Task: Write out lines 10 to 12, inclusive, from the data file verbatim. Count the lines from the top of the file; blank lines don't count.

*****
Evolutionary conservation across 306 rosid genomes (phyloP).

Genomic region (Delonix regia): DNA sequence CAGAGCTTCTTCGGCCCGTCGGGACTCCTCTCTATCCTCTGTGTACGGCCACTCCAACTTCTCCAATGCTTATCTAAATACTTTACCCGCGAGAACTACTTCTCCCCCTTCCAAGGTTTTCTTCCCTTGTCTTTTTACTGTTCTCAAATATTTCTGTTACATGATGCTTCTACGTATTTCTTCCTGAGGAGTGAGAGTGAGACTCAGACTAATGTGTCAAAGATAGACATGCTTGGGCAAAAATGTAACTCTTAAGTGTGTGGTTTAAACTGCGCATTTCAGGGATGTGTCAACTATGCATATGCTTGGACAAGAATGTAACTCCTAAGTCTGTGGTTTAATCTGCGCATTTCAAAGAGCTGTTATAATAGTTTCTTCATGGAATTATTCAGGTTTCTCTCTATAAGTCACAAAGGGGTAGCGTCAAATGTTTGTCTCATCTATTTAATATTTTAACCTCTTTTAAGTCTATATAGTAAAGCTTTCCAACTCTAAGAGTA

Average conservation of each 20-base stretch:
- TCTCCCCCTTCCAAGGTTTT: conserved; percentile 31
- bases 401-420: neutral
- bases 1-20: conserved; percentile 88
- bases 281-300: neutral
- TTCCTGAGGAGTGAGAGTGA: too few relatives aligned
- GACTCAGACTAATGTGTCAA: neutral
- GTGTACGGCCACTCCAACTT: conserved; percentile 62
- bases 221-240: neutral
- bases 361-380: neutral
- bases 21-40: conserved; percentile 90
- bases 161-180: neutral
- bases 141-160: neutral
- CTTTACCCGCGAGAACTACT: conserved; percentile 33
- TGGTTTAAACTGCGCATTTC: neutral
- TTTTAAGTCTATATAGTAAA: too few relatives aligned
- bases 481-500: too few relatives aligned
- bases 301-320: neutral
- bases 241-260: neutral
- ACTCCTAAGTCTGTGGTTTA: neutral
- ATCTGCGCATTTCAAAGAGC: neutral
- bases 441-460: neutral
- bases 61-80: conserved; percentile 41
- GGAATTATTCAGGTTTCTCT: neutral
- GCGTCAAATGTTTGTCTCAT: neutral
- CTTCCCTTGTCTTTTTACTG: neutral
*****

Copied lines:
- GTGTACGGCCACTCCAACTT: conserved; percentile 62
- bases 221-240: neutral
- bases 361-380: neutral